April 07, 2015

"A damning indictment of our media": A satirical journalist is the first to ask Edward Snowden tough questions

Marissa SemkiwArchive

Comedian John Oliver interviewed NSA whistleblower Edward Snowden about just what was contained in the documents he leaked, and how this information is being handled (and mishandled) now.

What a disgrace that it took the fake anchorman of a satirical comedy show to ask Snowden tough questions.

The rest of the media has treated him like a hero who could do no wrong.

John Oliver called Snowden incompetent, but I'd go much further.

He's a liar, a thief, an anti-American criminal, and should be tried for treason.

Tell us what you think in the comments!


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commented 2015-04-11 14:03:35 -0400
Dear Liza and Maurice, perhaps I am wrong by my beliefs about Edward Snowden. I am certainly open to new arguments. So far however, I am still convinced than the decision he made and how he handled it, was in fact quite responsible and heroic. I would also like it if a trial would be held in an impartial way, so that the truth may shine through the mud being thrown, I think and hope you would agree. I also believe like you do, that the government is not above the law. I respect and support the fight against terror, but not at any cost.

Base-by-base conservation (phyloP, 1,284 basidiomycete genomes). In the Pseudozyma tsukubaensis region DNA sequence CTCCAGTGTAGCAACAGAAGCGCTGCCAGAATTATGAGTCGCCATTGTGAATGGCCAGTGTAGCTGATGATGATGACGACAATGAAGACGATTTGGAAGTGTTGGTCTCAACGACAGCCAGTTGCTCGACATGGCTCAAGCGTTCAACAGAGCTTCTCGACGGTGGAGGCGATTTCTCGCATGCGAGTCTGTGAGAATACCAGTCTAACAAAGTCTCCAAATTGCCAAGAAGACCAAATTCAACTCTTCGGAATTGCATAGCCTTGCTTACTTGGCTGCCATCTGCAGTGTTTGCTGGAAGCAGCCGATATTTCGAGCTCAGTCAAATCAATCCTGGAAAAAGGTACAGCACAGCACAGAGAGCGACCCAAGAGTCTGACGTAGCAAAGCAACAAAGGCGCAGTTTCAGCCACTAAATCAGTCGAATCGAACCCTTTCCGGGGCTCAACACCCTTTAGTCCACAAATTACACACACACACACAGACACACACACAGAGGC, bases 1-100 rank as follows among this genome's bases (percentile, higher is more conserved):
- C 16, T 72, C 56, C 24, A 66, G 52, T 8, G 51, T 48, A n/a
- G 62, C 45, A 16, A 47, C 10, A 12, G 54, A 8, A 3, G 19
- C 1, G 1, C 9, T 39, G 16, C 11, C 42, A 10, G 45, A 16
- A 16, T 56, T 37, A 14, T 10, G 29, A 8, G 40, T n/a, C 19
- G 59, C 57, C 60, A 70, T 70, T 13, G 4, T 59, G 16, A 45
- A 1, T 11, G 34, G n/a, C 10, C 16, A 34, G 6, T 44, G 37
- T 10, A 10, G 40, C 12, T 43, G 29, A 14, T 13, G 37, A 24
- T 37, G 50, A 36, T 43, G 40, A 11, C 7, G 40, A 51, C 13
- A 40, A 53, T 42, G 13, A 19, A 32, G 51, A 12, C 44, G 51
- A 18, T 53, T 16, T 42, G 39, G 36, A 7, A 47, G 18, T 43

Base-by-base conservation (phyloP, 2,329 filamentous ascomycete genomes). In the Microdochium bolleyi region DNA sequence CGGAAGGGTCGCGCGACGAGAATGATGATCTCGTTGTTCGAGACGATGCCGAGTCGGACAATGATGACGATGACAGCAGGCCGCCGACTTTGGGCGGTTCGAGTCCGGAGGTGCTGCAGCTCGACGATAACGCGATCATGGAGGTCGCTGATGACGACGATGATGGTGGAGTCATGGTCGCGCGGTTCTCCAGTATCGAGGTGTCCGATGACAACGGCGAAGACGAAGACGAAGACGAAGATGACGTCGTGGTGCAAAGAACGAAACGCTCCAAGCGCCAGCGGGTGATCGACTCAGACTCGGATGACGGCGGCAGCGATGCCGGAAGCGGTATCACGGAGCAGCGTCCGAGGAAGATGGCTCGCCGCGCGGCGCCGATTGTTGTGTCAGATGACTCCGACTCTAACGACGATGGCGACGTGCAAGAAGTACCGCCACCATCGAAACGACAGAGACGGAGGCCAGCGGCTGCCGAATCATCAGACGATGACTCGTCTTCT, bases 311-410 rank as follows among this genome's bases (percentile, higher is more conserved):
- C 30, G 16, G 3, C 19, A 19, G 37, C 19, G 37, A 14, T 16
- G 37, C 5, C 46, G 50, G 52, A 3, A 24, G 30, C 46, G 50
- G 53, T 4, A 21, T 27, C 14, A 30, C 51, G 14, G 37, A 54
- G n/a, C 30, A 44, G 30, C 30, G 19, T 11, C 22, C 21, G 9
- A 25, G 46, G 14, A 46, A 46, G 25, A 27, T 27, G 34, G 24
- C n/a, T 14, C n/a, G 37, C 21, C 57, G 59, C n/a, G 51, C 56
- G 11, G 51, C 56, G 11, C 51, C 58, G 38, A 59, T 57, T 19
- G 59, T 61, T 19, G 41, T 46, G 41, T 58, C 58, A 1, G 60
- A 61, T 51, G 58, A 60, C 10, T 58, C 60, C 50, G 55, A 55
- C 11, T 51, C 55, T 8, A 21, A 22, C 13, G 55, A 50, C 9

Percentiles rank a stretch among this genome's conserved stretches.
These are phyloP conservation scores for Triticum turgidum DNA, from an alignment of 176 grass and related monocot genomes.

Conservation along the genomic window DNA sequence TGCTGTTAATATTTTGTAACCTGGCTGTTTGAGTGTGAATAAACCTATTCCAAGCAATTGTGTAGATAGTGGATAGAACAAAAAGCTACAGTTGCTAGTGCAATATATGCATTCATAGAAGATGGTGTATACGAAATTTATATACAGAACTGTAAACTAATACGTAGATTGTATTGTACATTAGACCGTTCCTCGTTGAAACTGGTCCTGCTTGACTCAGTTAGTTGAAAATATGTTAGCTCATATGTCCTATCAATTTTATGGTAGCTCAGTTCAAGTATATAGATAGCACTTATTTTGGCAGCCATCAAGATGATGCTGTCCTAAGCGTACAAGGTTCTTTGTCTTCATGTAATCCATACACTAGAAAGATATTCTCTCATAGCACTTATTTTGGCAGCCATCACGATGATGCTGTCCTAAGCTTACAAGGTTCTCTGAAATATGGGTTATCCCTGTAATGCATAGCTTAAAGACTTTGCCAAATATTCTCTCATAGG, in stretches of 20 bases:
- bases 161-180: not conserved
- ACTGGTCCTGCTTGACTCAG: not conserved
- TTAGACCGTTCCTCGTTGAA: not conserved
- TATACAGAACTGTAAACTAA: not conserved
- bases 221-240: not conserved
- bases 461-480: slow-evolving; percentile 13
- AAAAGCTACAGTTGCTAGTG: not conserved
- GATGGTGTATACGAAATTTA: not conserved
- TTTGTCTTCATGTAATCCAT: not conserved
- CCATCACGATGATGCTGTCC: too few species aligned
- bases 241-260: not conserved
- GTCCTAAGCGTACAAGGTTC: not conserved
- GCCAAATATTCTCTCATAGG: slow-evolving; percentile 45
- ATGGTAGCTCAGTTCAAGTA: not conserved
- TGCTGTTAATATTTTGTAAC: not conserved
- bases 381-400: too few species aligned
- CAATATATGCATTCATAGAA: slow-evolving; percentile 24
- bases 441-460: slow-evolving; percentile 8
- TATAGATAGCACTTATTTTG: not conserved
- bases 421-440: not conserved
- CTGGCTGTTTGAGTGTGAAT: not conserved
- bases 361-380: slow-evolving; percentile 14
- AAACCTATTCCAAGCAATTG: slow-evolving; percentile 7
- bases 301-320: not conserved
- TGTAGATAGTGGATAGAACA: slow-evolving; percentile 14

commented 2015-04-08 23:02:46 -0400
Thanks Maurice, that was most entertaining. I had to read it a few times .
1 and 2 are a given for sure, limited terms and experience in the private sector. 3, makes good sense, in a way, but wouldn’t it be kind of confusing, can’t wrap my head around the ramifications. 4, I had to absorb for a bit but I think I got it, and it looks like a much more democratic approach. It would allow for a lot more voices in there, and I agree it would be more representative of the people. 5, would mean senators would actually have to do some work, and be of real service, and an elected senate is a must, ( for sure a limited term) I would love to see that. Mandate through referendum within the districts., and the conditions for overrule of veto. The senate as it is today is so painful to watch in action , I only do it once in a while and only if the senate committee topic is of particular interest to me. Sometimes its a hoot. Number 6 is brilliant, the supreme court has too much power .